Kids learn about Ogallala aquifer, safety at Monsanto Learning Center
Gothenburg, Cozad, Brady 6th graders attend
The Monsanto Learning Center was a hub of knowledge last Thursday as sixth graders learned everything from how much a baby calf weighs to how to make an aquifer to how it feels to be blind or disabled.
Students from Gothenburg, Cozad and Brady attended the annual Progressive Agriculture Safety Day for demonstrations and discussions about groundwater, tool, water, home and fire safety; electrical, disability and meth awareness; first aid and more.
One group spun a wheel that stopped at interesting questions such as how much does a baby calf weigh.
One sixth grader, who guessed around 75 pounds, won a prize.
Nearby, other students created mini aquifers.
As Monsanto Learning Center manager Chandler Mazour explained the different layers, students created edible parfaits, adding gummy candy, soda, water, granola and chocolate sprinklers to simulate sand and gravel, dirt and water.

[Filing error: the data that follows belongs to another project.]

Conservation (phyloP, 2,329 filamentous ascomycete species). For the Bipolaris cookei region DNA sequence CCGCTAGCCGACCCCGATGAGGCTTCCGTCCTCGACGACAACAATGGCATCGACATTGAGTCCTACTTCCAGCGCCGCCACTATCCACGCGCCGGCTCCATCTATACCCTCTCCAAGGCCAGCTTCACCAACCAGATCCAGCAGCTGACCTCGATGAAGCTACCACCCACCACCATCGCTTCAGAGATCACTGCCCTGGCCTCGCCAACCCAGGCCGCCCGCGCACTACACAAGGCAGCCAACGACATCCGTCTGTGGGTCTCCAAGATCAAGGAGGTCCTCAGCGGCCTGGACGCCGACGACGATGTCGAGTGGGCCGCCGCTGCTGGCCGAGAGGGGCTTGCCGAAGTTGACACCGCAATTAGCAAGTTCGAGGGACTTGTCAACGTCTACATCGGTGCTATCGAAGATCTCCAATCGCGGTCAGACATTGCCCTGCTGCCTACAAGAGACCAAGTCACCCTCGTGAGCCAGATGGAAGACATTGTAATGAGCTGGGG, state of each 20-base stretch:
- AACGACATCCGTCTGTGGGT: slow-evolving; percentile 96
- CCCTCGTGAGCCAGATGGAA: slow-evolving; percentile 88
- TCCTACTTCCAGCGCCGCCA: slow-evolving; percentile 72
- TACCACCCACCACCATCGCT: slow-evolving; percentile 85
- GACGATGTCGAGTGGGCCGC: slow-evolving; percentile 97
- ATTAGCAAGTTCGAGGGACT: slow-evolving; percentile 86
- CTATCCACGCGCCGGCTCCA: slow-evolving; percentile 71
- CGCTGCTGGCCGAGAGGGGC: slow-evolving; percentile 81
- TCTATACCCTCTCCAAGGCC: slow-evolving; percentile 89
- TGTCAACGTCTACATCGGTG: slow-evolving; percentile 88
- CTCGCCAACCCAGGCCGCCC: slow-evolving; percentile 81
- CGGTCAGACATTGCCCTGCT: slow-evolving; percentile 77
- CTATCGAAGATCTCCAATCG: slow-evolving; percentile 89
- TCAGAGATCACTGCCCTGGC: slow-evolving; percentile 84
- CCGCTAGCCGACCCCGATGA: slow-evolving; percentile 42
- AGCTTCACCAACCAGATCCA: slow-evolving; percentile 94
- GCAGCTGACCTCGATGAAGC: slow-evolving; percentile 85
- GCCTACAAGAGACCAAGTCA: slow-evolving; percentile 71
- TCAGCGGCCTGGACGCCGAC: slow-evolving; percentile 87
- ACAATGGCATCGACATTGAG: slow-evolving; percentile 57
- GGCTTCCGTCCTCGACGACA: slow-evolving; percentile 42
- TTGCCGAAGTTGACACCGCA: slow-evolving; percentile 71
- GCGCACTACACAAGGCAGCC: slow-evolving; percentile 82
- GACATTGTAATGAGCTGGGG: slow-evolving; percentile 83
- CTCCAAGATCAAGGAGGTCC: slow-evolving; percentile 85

Red food coloring was then added to show how contamination enters and spreads through groundwater.
Mazour explained that groundwater near the learning center is about 25 feet underground. However some farmers in the area pump water 700 to 1,000 feet under the surface to irrigate their crops.
At another station, kids learned about safety on the farm using tools and tractors and how to keep safe around lawn mowers and other equipment.
Doug Block and Tim McFadden used a drill to simulate how clothing and hair can get tangled in a power take-off (PTO) on a tractor.
PTOs and associated shafts and universal joints are a common cause of injuries and death in the farming industry, they said.
Water safety was also stressed and how ultraviolet rays can cause cancer.
Nancy Workman led the session in which students created bracelets that mimicked the effect of the sun’s rays.
Monsanto customer experience coordinator Khris Jinks said safety day is offered annually to make students aware of how to stay safe.
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